In any field, there are markers of success, indicators that you’ve really made it big. Often, these are set by Western, predominantly white institutions whose approval becomes the highest badge of honor. In the fashion industry, this would be the recognition awarded to anyone featured in Vogue, particularly Vogue US.

Many big names have come in and out of fashion over the years, and yet Vogue, as the name implies, continues to hold an enviable position in popular culture. To be known as someone that has worked with Vogue is to be catapulted into fame. This comes with access to an influential network of creators and the availability of many professional opportunities. The role that the sheer ubiquity of Vogue’s name-recognition plays in this is not to be underestimated.

Questions about whether we should continue to hold Vogue in such high esteem, idolizing it as the ultimate platform in the fashion industry, were quickly raised in response to the #VogueChallenge. This challenge was created by Salma Noor, a Black Muslim student in early June when she posted a photo of herself on Twitter. It was edited to look like a Vogue cover with the words “Being black is not a crime” written on it:

This went viral on Twitter, Instagram, and TikTok as people selected their favorite self-portrait and emblazoned it with the prestigious label of Vogue. It’s important to note that this momentum was mainly about showcasing Black talent and using the platform of the Vogue brand to uplift Black creatives. Nevertheless, members of other marginalized communities, such as Indigenous women in Australia, also saw the power in this hashtag that appropriated Vogue’s fame and joined in as well.

This momentum was mainly about showcasing Black talent and using the platform of the Vogue brand to uplift Black creatives.

In Noor’s words, “I chose Vogue because it’s the standard one strives to reach, and it is one of my favorite magazines.” In an interview with Vogue, she shared, “I would [also] like to see more models of different ethnicities and skin colors, [exposure for] those without a big platform.” Of course, Vogue readily embraced this good publicity. They were, after all, in severe need of it. As the Black Lives Matter movement shed light on the lack of representation of Black experiences in media, Anna Wintour, editor-in-chief of Vogue U.S. released a memo acknowledging that “Vogue has not found enough ways to elevate and give space to black…creators.” The memo did not include any action plan to remedy this.

Vogue is a media giant whose milestones in Black representation are too recent for comfort. It was only in 2018 that Vogue published its first ever cover shot by a Black photographer, Tyler Mitchell, at the request of cover star Beyoncé. Just last month, Beverly Johnson wrote, “I was the first black model on the cover of Vogue. The fashion industry still isn’t fixing its racism.” Even looking back at the past week, the release of the Simone Biles cover was met with backlash as people questioned why Anne Leibovitz, a white photographer who couldn’t even light the photos properly, was hired for the shoot.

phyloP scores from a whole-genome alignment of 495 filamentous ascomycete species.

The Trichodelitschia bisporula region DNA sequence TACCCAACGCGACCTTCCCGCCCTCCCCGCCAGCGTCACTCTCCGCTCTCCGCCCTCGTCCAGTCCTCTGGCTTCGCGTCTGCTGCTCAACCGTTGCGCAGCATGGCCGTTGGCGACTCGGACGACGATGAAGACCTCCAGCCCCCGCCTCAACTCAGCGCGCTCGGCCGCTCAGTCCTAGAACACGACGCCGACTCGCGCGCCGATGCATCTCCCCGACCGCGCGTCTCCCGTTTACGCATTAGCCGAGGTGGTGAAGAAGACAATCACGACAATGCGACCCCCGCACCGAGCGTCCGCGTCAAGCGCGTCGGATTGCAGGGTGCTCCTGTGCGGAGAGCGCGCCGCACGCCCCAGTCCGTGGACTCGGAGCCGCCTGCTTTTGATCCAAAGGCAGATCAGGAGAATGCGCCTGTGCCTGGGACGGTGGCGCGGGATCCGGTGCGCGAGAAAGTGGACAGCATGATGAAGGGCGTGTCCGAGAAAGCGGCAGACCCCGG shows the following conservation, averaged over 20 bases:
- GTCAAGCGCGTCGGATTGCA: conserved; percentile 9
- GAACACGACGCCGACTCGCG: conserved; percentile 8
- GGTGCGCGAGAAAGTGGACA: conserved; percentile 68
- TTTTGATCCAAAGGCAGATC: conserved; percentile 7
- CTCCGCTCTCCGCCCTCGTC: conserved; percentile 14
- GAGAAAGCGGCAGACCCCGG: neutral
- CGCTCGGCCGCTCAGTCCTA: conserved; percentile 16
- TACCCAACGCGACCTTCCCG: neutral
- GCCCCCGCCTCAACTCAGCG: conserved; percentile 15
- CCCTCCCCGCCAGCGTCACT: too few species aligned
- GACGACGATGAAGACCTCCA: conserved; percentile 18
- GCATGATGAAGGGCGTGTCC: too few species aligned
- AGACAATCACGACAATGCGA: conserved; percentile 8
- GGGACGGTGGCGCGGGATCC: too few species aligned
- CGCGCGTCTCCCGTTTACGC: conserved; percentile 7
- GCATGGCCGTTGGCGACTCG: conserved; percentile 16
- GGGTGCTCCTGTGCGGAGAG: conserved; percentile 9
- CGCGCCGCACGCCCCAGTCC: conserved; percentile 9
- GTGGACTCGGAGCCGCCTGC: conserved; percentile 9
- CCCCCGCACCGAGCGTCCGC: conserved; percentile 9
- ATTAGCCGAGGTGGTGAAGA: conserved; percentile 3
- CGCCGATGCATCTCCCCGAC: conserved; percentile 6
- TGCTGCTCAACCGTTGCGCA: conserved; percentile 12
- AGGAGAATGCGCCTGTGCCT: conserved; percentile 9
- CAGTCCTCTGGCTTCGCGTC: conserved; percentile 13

Why continue to put Vogue, a company that has historically failed Black people and other people of color, on a pedestal as the highest recognition in fashion?

This is where the criticisms of the #VogueChallenge are relevant to consider. Why continue to put Vogue, a company that has historically failed Black people and other people of color, on a pedestal as the highest recognition in fashion?

Thus, the counter-movement #ESSENCEChallenge was formed. Turning away from “seeking validation from white entities,” this was a call to support Black-owned publications such as ESSENCE magazine that have always uplifted Black creators. In one Instagram user’s #ESSENCEChallenge post, the caption included #ThisIsTheFuture, perfectly encapsulating the purpose of the challenge.

Vogue has had plenty of chances to center Black voices and has overwhelmingly failed to go beyond performative activism and allyship. As we work towards the future of non-white representation in media, our imagination can’t be constrained by the current standards of success and the big names that historically dominated their respective industries. This is clear from headlines that were trending on Twitter just this past week, with Valentina Sampaio becoming the first transgender person to model for Sports Illustrated Swimwear and Viola Davis’ cover on Vanity Fair being the first one ever shot by a Black photographer in the magazine’s history.

We should not ignore the harm perpetuated by continuing to uphold such recognitions, such validations, as the ultimate goal to strive for.

Similar to the moment when Mitchell photographed Beyoncé for the September 2018 Vogue issue, these events mark belated progress in how these magazines represent marginalized communities. Even as we celebrate the talent of the creatives involved in these issues, we should not ignore the harm perpetuated by continuing to uphold such recognitions, such validations, as the ultimate goal to strive for. Nor should we entrust institutions that have consistently failed non-white communities with the task of uplifting them, especially when there are other companies more worthy of our support.

We cannot forget the future we should be aiming for, one that doesn’t center acknowledgments from white, Western establishments as the ultimate seals of approval on of the kind of talent, and the kind of creators, that we should value.

The phrase “a seat at the table” comes to mind, one that artists such as Solange have played with. When I think about the movement to stop settling for bare-minimum representation, I’m reminded of the words of Viola Davis: “We will no longer beg for a seat.”


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